But Crescenzi, the owner of the quirky store in the basement of 8 Eliot St.—adjacent to Charlie’s Kitchen—will not be laughing any more after the store permanently closes on Dec. 24, after 12 years in the toy business.
The store will be going out of business after falling on bad economic times.
“I would do this forever if I could,” Crescenzi says. “It makes me want to cry.”
In fact, after the news of the closing, one of the store’s workers has become too sad to come to work.
The somber mood is out of place for a store that specializes in gag gifts and wind-up toys, like a furry, dancing “Kung Fu Hamster” and a plastic doll called “happy monk with cellular phone and espresso.” Several of their toys have even been featured in blockbuster movies.
Crescenzi opened the store when she realized through her interest in geriatrics that while there were many toy stores for children, there was also a need for toy stores tailored to adults.
Since then, Funny Farm has become a second home to many Cantabrigians and Harvard students, who flock there for the unusual array of toys—and the friendly atmosphere.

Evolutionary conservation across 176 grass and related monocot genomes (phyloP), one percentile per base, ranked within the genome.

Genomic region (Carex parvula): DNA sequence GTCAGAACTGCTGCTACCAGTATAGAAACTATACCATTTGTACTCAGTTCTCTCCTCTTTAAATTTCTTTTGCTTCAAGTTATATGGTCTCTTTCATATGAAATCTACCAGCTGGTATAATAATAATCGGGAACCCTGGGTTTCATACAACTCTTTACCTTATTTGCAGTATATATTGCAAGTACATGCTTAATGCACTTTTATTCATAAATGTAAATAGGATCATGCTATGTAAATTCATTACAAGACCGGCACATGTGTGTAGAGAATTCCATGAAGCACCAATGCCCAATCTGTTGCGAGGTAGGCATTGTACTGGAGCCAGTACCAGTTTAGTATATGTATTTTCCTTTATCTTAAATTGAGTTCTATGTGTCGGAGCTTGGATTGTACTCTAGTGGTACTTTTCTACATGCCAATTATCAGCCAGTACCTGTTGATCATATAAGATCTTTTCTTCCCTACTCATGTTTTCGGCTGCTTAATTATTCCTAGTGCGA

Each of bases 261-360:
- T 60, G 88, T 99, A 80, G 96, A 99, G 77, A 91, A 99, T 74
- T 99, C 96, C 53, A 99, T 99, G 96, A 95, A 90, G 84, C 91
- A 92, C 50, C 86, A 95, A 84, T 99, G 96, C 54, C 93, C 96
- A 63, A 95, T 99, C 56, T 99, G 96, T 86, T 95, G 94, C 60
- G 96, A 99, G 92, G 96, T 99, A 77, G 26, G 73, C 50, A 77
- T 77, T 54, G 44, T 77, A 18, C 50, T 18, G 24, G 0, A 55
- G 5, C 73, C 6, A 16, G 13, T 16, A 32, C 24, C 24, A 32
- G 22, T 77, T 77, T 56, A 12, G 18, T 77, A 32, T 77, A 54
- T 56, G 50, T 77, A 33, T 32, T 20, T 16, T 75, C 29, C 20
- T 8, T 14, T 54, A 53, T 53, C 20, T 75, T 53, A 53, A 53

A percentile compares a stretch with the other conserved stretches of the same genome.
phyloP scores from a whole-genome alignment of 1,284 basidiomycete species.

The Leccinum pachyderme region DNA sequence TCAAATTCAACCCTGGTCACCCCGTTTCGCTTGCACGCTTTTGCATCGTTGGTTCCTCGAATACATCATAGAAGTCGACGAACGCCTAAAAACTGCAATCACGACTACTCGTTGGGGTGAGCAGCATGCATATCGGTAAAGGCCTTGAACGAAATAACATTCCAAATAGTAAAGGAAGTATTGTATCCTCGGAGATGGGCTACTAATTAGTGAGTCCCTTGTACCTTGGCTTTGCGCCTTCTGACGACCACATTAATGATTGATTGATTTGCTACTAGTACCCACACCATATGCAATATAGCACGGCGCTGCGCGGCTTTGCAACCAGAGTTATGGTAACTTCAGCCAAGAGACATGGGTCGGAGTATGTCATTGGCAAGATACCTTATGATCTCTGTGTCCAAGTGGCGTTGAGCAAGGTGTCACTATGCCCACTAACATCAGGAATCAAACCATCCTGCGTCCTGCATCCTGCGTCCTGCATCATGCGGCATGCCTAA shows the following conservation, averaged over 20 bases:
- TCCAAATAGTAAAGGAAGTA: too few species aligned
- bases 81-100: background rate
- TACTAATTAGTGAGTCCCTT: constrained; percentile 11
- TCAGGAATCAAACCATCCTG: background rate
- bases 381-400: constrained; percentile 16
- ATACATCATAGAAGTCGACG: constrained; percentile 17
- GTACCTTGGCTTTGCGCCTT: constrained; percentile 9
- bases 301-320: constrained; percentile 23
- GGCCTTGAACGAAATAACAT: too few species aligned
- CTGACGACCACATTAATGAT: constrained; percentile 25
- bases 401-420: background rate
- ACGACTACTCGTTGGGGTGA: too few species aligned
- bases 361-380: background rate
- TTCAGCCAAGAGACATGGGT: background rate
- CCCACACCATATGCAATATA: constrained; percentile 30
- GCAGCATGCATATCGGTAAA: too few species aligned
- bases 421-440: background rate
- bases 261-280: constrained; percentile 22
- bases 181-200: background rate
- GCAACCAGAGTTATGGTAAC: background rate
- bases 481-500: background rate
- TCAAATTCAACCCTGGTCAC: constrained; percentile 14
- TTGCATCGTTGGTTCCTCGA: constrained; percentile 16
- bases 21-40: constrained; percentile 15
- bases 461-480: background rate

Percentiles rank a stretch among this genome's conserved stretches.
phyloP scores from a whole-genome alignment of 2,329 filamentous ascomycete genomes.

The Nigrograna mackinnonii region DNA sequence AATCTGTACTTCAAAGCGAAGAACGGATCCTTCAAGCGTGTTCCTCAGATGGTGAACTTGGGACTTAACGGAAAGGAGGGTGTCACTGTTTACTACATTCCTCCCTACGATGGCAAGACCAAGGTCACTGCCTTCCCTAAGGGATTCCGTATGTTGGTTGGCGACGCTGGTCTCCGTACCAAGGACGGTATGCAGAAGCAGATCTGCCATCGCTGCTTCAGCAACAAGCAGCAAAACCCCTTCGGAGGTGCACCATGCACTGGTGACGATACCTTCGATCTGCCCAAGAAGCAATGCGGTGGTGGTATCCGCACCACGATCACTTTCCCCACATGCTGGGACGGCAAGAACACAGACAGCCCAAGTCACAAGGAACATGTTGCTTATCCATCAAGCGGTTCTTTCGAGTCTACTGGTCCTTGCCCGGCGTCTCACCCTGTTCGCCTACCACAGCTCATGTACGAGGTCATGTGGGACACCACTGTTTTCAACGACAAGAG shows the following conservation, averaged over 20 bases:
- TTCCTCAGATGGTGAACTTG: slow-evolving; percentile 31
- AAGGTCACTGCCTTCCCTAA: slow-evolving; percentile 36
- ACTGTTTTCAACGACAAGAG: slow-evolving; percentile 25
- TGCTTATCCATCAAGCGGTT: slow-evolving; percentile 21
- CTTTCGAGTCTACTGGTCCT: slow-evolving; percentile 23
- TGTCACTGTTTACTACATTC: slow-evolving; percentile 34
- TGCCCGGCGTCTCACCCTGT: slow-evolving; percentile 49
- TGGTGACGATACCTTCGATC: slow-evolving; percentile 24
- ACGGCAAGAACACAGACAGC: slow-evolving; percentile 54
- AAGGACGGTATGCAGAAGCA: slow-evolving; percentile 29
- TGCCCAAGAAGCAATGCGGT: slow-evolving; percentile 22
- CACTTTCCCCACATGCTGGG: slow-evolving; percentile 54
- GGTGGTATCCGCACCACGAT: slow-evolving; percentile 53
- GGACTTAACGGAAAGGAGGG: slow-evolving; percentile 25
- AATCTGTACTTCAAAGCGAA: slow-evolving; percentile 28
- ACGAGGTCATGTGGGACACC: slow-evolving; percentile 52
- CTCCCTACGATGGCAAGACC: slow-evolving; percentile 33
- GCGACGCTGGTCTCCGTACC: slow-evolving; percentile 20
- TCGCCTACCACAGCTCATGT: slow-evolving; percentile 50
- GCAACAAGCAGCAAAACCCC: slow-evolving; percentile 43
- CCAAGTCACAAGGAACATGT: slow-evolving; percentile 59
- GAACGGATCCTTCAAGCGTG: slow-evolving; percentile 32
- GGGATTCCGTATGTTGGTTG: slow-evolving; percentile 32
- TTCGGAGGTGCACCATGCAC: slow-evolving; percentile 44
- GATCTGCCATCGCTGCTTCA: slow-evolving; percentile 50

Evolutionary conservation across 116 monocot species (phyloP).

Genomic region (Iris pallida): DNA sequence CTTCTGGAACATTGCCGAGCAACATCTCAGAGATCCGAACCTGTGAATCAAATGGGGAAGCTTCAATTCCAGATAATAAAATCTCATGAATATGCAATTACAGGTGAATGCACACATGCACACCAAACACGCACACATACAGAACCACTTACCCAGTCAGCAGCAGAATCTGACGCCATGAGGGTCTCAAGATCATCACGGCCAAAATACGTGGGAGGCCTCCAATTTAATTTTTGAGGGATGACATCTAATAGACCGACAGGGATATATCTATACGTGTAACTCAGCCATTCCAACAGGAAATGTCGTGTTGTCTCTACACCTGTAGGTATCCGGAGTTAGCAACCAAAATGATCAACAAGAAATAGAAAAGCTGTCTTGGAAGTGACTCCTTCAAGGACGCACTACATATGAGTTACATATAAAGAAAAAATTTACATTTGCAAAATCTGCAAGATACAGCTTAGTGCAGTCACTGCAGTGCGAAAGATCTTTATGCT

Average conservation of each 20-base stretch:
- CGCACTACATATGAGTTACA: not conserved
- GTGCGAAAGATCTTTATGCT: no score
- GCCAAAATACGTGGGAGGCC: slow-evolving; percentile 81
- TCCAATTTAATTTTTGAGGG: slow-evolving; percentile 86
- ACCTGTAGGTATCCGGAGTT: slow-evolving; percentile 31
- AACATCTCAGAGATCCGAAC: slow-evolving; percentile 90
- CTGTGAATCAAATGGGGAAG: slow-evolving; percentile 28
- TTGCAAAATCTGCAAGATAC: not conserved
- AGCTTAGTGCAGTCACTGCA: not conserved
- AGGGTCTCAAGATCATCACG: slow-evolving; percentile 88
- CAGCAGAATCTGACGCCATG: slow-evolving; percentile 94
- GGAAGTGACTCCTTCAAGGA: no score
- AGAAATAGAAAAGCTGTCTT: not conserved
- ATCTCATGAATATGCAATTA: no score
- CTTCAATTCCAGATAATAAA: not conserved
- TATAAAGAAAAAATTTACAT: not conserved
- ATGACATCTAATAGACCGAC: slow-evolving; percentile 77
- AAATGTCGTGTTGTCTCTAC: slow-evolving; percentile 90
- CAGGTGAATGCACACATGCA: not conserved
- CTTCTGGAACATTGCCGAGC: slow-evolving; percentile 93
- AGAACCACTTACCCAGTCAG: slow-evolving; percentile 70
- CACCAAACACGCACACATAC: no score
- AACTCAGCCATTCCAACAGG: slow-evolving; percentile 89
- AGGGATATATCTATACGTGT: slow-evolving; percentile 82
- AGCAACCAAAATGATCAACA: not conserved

“It’s become unusual for you to be able to walk in a store and have a conversation with someone,” says Bob Cleary, a store employee for seven years. “This is a place where people come in and I can have a conversation with them and I’m representing something I can be proud of.”
While the store is designed to be a playground for adults, Crescenzi welcomes children, as well—under the supervision of adults. Regardless of age, she says, toys bring out the same playful spirit in all.
“There’s a leveling aspect that famous people will act silly and a three-year-old will show a 70-year-old a toy,” Crescenzi says.
The store’s closing at the end of the Christmas season will leave many of its regular customers feeling homeless.
“I come here all the time because there’s no other place of its kind and Caroline’s the best,” says Jim Anderson, who says he has been coming to the shop every month for almost 10 years.
Brad Duarte, another longtime customer, says with the store’s closing he will have to fulfill his toy needs on the Internet—though it will not be the same.
“I’m a big kid at heart,” he says. “There’s nothing like firsthand—you get to play with the toys.”
This is not the first time the store has fallen on hard times, with the collapse of their roof and a flood at its former location. But Crescenzi says those troubles were overcome with the loyalty and financial generosity of a few customers. She jokingly calls these donors the store’s “board members.”